• Poinsettia plants thrive in warm rooms with bright light and will suffer if exposed to drafts, sudden temperature changes, or excess dryness from heating vents. Continue this treatment until the middle of December, when the plant should be fully colored up for display again for the holidays.

Cocktail amaryllis

Hippeastrum ‘Cocktail’

Amaryllis (Hippeastrumbulbs should be potted up in wide, squat containers using a soilless mix. Allow the “shoulders” of the bulb to remain above soil level; water well once and then allow soil to dry out before watering again. Keep the pot away from direct sunlight, drafts, and heating vents.

  • Most amaryllis plants will send up stalks and flower first (leaves will emerge after a bloom cycle). As the stalk grows, rotate the pot for even growth. After flowering, allow the stalks to yellow and wither before removing them from the bulb.
  • Continue to water the plant after leaves emerge. After May 15, take the plant outside and place it in a location where it receives morning sunlight. Fertilize regularly with a dilute 10-10-10 or 15-15-15 mix.
  • Around October 15, bring the plant inside for its resting period. If the leaves have yellowed, remove them from the bulb. If they are still green, allow them to yellow before removing them from the bulb. Take the bulb out of its container; shake off the dirt and place it in a cool, dark room (40 to 50 degrees). At that time, cut off any dried roots from the bulb and re-pot. Signs of new green growth can occur from six to 10 weeks later.

Cyclamen 'Salmon with Eye'

Cyclamen ‘Salmon with Eye’

Cyclamen plants prefer quite cool indoor conditions. Water only when the soil dries out, and avoid splashing water on foliage.

  • Water these plants below the foliage, or set them in a shallow saucer to soak up water. Discard any unused water after 20 to 30 minutes. (To prevent root rot, make sure the plants don’t sit in water for long periods of time.)
  • Cyclamen will continue to bloom for a few weeks if they are kept in a north- or east-facing window. Remove the faded flowers and their stems at the base of the plant as soon as possible to keep the plants blooming in a tidy fashion. Most gardeners find it too difficult to force the plant to bloom again the following season.
Azalea 'Big Joe'

Azalea ‘Big Joe’

Azaleas require moist soil, bright light, and occasional misting. They perform best if kept in cool locations. Flowers will remain for months if old blossoms are quickly removed, the plant receives adequate moisture, and it is kept in cool conditions.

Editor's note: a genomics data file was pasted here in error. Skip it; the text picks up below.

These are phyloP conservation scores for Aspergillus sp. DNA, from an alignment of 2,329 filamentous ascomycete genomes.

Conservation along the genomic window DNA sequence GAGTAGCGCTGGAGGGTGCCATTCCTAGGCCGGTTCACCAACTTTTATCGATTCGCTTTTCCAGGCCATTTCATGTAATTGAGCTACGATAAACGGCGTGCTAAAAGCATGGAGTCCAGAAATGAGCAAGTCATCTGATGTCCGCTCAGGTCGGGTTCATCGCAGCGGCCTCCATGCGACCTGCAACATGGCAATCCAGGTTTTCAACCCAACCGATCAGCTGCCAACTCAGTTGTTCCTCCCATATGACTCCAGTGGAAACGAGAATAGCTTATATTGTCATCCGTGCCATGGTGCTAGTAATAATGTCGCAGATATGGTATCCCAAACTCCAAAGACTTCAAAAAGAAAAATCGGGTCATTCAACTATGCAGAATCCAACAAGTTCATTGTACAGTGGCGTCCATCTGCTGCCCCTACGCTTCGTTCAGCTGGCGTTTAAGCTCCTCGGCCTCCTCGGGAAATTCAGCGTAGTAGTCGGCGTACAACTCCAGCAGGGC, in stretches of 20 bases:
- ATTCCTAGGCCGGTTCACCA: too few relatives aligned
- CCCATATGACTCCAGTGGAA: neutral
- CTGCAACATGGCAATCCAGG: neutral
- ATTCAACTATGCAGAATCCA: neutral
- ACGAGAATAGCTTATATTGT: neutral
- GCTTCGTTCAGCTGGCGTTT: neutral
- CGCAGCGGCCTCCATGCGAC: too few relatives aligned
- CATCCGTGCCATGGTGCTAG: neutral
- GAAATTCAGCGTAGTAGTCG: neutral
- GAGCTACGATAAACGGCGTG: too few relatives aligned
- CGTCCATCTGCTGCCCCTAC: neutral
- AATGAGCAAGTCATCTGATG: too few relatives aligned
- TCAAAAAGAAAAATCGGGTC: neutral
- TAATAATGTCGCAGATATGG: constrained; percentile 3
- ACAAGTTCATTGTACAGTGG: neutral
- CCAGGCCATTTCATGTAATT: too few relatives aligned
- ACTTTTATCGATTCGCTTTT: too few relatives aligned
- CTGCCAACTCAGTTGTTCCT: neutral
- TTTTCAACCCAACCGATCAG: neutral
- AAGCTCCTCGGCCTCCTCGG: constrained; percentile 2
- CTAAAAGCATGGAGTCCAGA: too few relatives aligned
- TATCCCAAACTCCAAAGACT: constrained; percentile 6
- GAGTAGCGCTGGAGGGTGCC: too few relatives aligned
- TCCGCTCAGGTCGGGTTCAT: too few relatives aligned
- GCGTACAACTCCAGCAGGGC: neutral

• In May, once all danger of frost has passed, the plant can be taken outside to a shaded or partially shaded spot where it only receives morning light in the garden. At that time, begin to fertilize twice a month with a dilute liquid fertilizer formulated especially for acid-loving plants.
  • Bring the plant back indoors before October 15.

Phalaenopsis orchid

Phalaenopsis orchid

Phalaenopsis or moth orchids prefer warm rooms in bright, but not direct sun. Moth orchids will bloom for months, but sudden temperature changes can cause the plant to drop buds. Remove drying buds to maintain the beauty of the plant. Orchids potted in fir bark generally require once-a-week watering. Those in potting soil can be watered less often.

  • After flowering, allow the stem to yellow before cutting it off at the base of the plant. Begin fertilizing plant twice a month with a dilute orchid fertilizer. This will encourage the growth of a new stem and more flowers the following year.
  • Wash the foliage monthly. It’s not necessary to take this plant outdoors for the summer; but it will tolerate being moved outside if kept in shady location, and not allowed to dry out.
  • Continue normal watering and fertilizing until a new stem appears, approximately 10 to 12 months later. When the plant initiates flower buds, discontinue fertilizing.
  • Continue to provide bright light—but keep out of direct sunlight—in a warm room. During winter, try to provide extra humidity from pebble trays, or by misting daily if possible. 

 


Ivy topiary

Ivy topiary

Ivy topiaries are popular holiday plants that can last for years if given proper care.

  • Like cyclamen and azaleas, ivy also prefers quite cool conditions and bright light far away from heating vents or fireplaces.
  • Mist the plant regularly, or rinse the plants in a sink to keep the foliage clean and free of spider mites. As new growth emerges, train the new growth to the desired form.
  • Take the plants outside after May 15. Maintain growth during the summer by keeping the plants watered often, and fertilize them at least once a month, keeping the plants in a semi-shaded location. Continue training and pruning the plants periodically to keep their desired form.
Paperwhites

Narcissus papyraceus

Paperwhites (Narcissus papyraceus) may require a cage or a ring of raffia tied around them to keep them from flopping as they grow. If purchased as bulbs, grow them in a shallow dish filled with pebbles rather than soil. Arrange the bulbs close together and cover them with pebbles, with just their tips exposed. (The weight of the pebbles helps to keep them from falling to the side as they grow.) Water just enough to encourage root growth, not soaking the bulbs.